Daleen matthee’s connection to portland

Daleen Matthee is intimately connected to the history of Portland Manor through her novel, Moerbeibos.

Born in Riversdale in the Western Cape in 1938, Daleen married in 1957 and started writing children’s stories for an SABC radio programme and, later, short stories for magazines, to supplement the family’s income.

It was only when the family moved to Hartenbos near Mossel Bay in 1978 and Daleen went on a three-day backpacking trip in the Knysna Forest with her husband, daughter, brother and sister-in-law, that she decided to write her first book. “Reaching the overnight hut at Millwood on the Outeniqua hiking trail, she started to ask questions about the alien oak trees in the middle of an indigenous forest. After the trip, she went to the museum in Knysna to find out more about the origin of the oak trees. Here she stumbled upon a gold mine of information which eventually formed the underpinning of her four ‘Forest books’: Kringe in ‘n bos (Circles in a Forest), Fiela se kind (Fiela’s Child), Moerbeibos (The Mulberry Forest), and Toorbos (Dreamforest).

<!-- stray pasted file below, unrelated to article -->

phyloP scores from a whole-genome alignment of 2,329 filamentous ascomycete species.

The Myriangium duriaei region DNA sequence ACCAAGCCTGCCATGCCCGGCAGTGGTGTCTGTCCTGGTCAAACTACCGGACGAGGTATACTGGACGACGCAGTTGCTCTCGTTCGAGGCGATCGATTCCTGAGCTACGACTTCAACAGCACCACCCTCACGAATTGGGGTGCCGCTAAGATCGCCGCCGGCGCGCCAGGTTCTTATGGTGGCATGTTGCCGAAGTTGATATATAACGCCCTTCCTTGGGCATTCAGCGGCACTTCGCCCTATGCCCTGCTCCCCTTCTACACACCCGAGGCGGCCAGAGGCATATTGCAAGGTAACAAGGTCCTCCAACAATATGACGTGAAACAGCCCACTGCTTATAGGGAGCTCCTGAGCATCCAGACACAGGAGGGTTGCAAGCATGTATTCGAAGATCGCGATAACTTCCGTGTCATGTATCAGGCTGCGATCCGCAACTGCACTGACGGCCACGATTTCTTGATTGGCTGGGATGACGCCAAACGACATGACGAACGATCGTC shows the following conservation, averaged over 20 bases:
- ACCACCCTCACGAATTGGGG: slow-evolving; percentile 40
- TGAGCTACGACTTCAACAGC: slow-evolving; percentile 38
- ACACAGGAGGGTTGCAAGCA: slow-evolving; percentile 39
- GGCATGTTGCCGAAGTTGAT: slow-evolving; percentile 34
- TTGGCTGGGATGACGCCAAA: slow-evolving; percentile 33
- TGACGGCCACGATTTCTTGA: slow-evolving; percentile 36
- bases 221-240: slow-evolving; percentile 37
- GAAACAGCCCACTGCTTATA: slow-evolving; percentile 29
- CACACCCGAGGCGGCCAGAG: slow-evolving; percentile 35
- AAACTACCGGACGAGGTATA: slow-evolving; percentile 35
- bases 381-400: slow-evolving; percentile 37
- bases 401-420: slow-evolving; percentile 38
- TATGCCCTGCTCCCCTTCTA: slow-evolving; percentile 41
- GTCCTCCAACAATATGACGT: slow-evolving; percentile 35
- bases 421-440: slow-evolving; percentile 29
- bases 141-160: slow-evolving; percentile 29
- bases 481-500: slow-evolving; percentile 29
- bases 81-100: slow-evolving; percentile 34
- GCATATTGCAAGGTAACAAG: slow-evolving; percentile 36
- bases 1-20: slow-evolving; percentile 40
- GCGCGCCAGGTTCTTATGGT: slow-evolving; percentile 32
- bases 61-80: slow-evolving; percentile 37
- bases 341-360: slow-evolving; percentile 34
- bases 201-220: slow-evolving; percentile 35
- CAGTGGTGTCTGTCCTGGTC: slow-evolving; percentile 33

She undertook extensive research for her first Forest novel, Kringe in ‘n bos (Circles in Forest) which was published in 1984. She regularly walked the forest paths with her family, sleeping close to the forest elephants at night.

“I live close to the Forest. Driving past farms, pine plantations and undergrowth, you ask yourself: What happened to the ancient forests which once stood here?”

Moerbeibos (The Mulberry Forest) is based on real events and references the group of Italian silk farmers who were brought to Knysna to farm with silkworms and start up a silk spinning industry. And this is where the connection with Portland Manor arises. The Englishman who bought Portland Manor and built the Manor House, which still stands today, was Henry Barrington, who features in the novel because of his interest in silk production and mulberry trees. It is understood that Barrington initiated communication with the Italian government to bring the silk farmers to Knysna.

Daleen died unexpectedly in 2005 of heart failure. Her ashes were scattered at Krisjan-se-Nek, one of her favourite places in the Knysna Forest, where a memorial was erected for her at the Big Tree, an 800 year old yellowwood that stands some 40 metres high. It is just a short drive from Portland Manor.

Source: www.daleenmatthee.co.za

Booking is essential